Listening to Benjamin Scheuer strum his acoustic guitar and recount his incredibly stirring life during his one-man show, The Lion, I could think of one word and one word only. Beautiful. The next day when co-workers asked me how my evening play had been, again, that’s all I could stammer. To use anything more bombastic would somehow diminish the strength of a musical performance finely tuned to the heartstrings of life.
In a dapper blue suit with suspenders and a Mohawk-ish pompadour, Scheuer performs sixteen songs in 70 minutes that form, along with snippets of dialogue, a single narrative story. He has a winsome smile and is disarmingly funny, even in the midst of recounting misfortune. He’s described by a past love as being “so serious” and the “loneliest person I know.” Yet, you don’t get the sense that he’s an aloof man cradling an angry kid inside as insinuated. There’s a reason he’s not. Anymore.
But a distressing relationship with his mathematician father, who gives him both the gift of music—folksy, acoustic yarns centered around simple life tenets and love—and self-doubt as a child, set him upon an early path filled with chords of discontent.
After his world is uprooted to his mother’s native England, Scheuer writes a snarky, insulting note on an exam to his British “maths” teacher. And, when he turns 18, he jets back to New York City—abandoning his family in London—and embarks upon a series of electric-guitar-playing years amplified by lingering angst-y teenage anger over his father’s constant disapproval of his non-academic ambitions.
Then, he meets Julia—a freckle-faced girl who loves James Taylor and challenges his notion of pretty much everything. But, he tells us she turns out to be easier than him on the “Lovin’ You Will Be Easy”—a courting song that reminds us relationships start from the best intentions and optimism about each other’s capacity to accept and forgive.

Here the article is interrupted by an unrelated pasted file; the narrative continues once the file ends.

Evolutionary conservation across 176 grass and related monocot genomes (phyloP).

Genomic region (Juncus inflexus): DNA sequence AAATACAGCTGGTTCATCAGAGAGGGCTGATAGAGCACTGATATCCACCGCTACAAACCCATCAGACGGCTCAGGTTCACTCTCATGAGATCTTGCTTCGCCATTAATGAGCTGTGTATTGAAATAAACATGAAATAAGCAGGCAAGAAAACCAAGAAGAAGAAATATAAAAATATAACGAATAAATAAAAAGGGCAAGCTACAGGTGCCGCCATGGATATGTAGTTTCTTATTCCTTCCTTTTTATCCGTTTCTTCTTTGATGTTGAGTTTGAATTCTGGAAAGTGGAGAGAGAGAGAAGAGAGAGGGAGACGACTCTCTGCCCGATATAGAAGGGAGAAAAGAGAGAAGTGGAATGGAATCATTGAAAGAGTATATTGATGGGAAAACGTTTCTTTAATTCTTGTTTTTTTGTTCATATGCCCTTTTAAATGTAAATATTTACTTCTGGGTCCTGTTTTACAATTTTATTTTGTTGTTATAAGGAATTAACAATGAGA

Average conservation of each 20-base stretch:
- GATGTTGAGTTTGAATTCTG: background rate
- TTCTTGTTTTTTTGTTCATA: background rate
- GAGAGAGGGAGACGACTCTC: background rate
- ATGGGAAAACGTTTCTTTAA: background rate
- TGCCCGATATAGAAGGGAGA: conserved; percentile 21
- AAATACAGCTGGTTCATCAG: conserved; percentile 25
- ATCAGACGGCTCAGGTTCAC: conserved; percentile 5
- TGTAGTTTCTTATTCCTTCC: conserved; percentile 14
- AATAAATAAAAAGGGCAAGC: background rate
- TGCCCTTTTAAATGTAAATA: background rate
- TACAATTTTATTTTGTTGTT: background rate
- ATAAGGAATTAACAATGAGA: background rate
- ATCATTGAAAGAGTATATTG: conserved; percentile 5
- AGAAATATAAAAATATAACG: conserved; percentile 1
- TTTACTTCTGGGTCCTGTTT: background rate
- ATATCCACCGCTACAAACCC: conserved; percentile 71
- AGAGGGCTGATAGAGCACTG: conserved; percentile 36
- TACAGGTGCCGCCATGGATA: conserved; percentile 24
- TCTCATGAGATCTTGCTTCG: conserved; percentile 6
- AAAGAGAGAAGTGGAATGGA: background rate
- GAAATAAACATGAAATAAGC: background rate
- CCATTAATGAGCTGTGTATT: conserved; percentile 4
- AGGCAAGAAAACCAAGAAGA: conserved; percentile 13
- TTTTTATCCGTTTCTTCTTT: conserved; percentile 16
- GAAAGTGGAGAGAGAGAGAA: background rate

As an adult, all Scheuer’s relationships (with Julia, his brothers, and his parents) hang in the balance, somewhere between nascent and defunct, until Julia strikes out on her own and he faces a health crisis.
The Lion is billed as a musical, but it could be performed just as easily at the Black Cat. At moments Ben’s energy and emotion on stage invoked in me an urge to stand and cheer as if I were at an open air amphitheater. Instead, I stayed seated and, with the rest of the audience, was held hostage by the rapt, awed attention Scheuer’s performance demanded.
“Truth gets revealed by wounds that heal.”
And, from there Scheuer just gains momentum until he sings the titular “The Lion”—a folksy life anthem that, honestly, just rocks. It’s Scheuer’s valediction. A let-go of fear and anger. An acceptance of forgiveness. And, an proclamation of what it means to be a man. To be a part of a family.
It’s followed by a fitting coda, a reprise of the opening song about childhood called “Cookie-tin Banjo” which reminds us that life is often a circular process wherein we reflect again and again so that we can move forward.
For Scheuer, that insight is a gift. And we are just as lucky, having been given a moving, artistic musical performance as beautiful as The Lion. It’s a must see for anyone who believes music and story and art have the power to heal and shape people for the better. Even—especially—amid suffering.
The Lion . Written and Performed by Benjamin Scheuer . Directed by Sean Daniels . Production: Neil Patel (Scenic Designer), Ben Stanton (Lighting Designer), Leon Rothenberg (Sound Designer), Jennifer Caprio (Costume Consultant), Dom Ruggiero (Production Supervisor), Mind the Gap (Technical Supervision), Maximum Entertainment (General Management). Presented by Arena Stage . Reviewed by Kelly McCorkendale.